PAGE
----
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Nobody's Princess (Princesses of Myth) Paperback – March 25, 2008
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Copyright © American Library Association. All rights reserved --This text refers to an out of print or unavailable edition of this title.
Top Customer Reviews
In Friesner's take on ancient tales, Helen is a Bronze Age princess of the brave, warlike Spartan people. Destined to be queen (the Spartan succession was matrilineal) and told from an early age that her beauty far outshines that of her sister Clytemnestra, Helen is convinced that there must be more to life than spinning wool, weaving cloth and accepting the hand of a worthy suitor in marriage. In fact, even as a child, Helen exhibits the kind of fierce independence, stubbornness and bravery that will serve her well as queen.
As a young girl, Helen decides three things:
"Even if I was pretty, it wasn't going to be enough to bring me the life I wanted: one where I was free to make choices that mattered, one where people listened to what I had to say.
Aphrodite had the beauty; Zeus had the thunderbolts. Everyone loved Aphrodite, but everyone listened to Zeus.
I'd never get my hands on a thunderbolt, so if I wanted to be free, I'd better find a way to get my hands on the next best thing: a sword."
Through the rest of Friesner's novel, Helen sets out to accomplish these goals. From teaching herself to run as swiftly as a rabbit to obtaining secret sword lessons to receiving hunting training from her mother, Helen is determined to be no ordinary princess.Read more ›
I really think that Helen is a witty, strong, and manipulative main character. Throughout the book, she is always trying to find ways to get through her dilemas to get what she wants, and more often than not she succeeds. I also think that many readers can relate to her, and she's complex, which I love.
That being said, I still don't think this book was what it could have been. The idea was good, but the whole book fell somewhat short of my expectations. I expected there to be a bit more to it. I know there's going to be a sequel very soon, but I still expected the end to have some sort of closure. The book in it's entirety just seemed kind of dull. I couldn't even tell if there was some sort of specific plotline. Nobody's Princess wasn't bad, by all means, but the writing seemed flat and nothing really jumped out at me to keep reading. Nevertheless, I still plan on reading Nobody's Prize when it comes out.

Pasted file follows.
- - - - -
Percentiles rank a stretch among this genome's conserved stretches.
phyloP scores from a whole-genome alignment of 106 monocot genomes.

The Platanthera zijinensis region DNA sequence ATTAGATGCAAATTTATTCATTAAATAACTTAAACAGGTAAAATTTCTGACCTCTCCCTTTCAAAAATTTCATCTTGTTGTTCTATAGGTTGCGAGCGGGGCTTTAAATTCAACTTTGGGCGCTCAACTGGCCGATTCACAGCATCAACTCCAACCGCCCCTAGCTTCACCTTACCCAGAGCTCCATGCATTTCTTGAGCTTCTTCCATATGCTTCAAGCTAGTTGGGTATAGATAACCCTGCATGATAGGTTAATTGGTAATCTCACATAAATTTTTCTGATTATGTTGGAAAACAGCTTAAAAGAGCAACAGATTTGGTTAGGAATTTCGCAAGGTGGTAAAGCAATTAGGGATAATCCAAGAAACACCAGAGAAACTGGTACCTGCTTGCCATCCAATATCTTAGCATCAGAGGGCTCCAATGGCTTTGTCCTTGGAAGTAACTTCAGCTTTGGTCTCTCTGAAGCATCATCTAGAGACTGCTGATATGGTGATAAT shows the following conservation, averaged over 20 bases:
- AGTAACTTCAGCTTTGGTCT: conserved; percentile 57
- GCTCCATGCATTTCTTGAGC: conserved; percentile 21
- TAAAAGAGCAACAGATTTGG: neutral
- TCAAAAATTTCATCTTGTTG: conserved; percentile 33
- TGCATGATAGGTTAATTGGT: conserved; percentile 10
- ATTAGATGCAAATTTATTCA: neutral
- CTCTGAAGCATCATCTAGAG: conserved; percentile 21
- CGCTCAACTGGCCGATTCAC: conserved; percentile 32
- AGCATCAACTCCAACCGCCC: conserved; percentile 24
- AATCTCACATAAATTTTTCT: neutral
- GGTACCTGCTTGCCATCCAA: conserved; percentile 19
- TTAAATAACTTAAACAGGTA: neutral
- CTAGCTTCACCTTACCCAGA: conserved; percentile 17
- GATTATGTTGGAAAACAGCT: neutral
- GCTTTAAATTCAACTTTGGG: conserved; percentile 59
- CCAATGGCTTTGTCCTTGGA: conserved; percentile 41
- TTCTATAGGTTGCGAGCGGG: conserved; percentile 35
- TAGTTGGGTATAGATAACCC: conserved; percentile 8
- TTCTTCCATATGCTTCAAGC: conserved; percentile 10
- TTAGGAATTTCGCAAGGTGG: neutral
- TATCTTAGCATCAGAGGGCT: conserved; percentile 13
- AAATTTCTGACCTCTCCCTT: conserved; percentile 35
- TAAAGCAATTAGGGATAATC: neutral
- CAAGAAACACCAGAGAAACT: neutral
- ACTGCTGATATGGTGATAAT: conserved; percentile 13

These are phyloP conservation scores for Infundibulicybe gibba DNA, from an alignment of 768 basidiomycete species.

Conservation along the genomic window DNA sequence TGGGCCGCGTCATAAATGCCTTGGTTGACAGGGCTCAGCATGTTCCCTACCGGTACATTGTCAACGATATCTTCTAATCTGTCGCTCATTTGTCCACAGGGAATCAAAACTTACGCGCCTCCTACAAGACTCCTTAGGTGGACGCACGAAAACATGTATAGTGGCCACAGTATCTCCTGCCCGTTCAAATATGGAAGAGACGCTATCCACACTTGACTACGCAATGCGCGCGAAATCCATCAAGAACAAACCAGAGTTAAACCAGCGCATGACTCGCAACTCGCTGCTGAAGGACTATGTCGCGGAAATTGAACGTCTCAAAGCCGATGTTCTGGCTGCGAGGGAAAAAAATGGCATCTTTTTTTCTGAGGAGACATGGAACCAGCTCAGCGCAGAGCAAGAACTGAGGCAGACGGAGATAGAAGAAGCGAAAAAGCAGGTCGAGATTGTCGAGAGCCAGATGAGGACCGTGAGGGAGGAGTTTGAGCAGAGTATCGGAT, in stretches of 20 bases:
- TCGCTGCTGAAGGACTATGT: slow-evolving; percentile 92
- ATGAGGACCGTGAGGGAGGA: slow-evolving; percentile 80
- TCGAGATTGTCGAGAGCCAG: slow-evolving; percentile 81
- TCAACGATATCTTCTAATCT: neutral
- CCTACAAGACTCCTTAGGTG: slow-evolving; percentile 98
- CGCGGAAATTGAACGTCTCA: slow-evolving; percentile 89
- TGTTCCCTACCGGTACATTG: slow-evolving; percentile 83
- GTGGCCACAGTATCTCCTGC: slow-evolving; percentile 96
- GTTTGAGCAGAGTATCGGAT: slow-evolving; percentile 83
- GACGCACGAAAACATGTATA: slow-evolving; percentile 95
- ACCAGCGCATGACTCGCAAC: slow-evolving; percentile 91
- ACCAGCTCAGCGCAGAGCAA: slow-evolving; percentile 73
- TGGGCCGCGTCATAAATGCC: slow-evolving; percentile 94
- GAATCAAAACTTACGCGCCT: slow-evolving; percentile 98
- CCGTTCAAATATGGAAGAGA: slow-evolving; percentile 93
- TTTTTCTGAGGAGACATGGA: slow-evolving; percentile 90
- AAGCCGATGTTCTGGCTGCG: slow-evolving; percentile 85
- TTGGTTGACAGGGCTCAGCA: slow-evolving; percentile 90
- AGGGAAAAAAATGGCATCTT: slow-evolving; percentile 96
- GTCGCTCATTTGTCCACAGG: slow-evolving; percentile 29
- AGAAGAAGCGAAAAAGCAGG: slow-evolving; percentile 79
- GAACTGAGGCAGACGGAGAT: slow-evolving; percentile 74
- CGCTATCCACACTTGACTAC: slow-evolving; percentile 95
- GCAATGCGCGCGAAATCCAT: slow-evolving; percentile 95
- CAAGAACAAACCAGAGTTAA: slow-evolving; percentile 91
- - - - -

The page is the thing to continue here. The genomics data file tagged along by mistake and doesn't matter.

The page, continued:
Summarizing this book is pretty much useless since it doesn't really have much of a plot. That's not to say it's boring because it isn't. I really enjoyed it. But it's just one series of adventures after another and seems to be setting up for the sequel, Nobody's Prize, which releases later this month.
This book is about Helen. It's driven by her character and what her character does. Mainly, the action is centered around Helen's determination to be who she is, a girl who hates spinning and loves adventure, nearly impossible in a world where women spin and the men scorn huntresses and female warriors as something unnatural. Helen's not unnatural, though; she's just got attitude.
And she does. Sass and spunk and smarts all rolled into a gangly girl who certainly wouldn't believe you if you told her she'd grow up to be the most beautiful woman in the world and responsible for the start of a war.
If Helen were any less lively, this book would only be so-so. Yes, for the most part, I liked the writing and the descriptions and Helen's escapades were highly amusing. But the other characters...either seemed flat, stereotypical, or were in two chapters and then disappeared for the rest of the book. Yes, this book is a good look at life in Ancient Ancient Greece (as Friesner points out in the afterword, Helen lived during the Bronze Age, almost 2500 years ago, whereas the Greek philosophers and all that stuff were a thousand years after Helen's lifetime), but that's not the draw of this novel. Helen is.
Most Recent Customer Reviews
Personally, I thought it was boring. I read it awhile ago for school and we talked about in a group. Others thought the same. Read morePublished 14 days ago by SemiCoolGal
I feel unfair to rate this book because I'm rating it based on my feelings, which is are mismatched. This book is for children from 12 to 14, of which I am no longer. Read morePublished 2 months ago by Dakota @ Magic in Every Books
This book is great, but I love all things Greek mythology! If your like me you'll love this book! It is one of the greatest books I have ever read!Published 6 months ago by Kendie
Helen (the main character) is a strong female character that you cannot help but root for! Although this tory line is as predictable as moldy cheese, there are some great... Read morePublished 9 months ago by tmacaroni55
My 13yr old daughter read this book and this is her review. "The book was ok. It jumped around a lot. In one chapter she was 10yrs old and 14yrs old in the next chapter. Read morePublished 15 months ago by Glorilyn M.
Good revoked you it tubelike Gregg do f f f f f f f goth. Get fccf on my way home from work to be the first half of the day before I get aPublished 21 months ago by Samara Denise Williams
This is a pretty good read as long as you don't take it to seriously. It's a modern retelling and it's fun to read, not all of it is going to be historically accurate and Helen... Read morePublished 23 months ago by Sally Balboa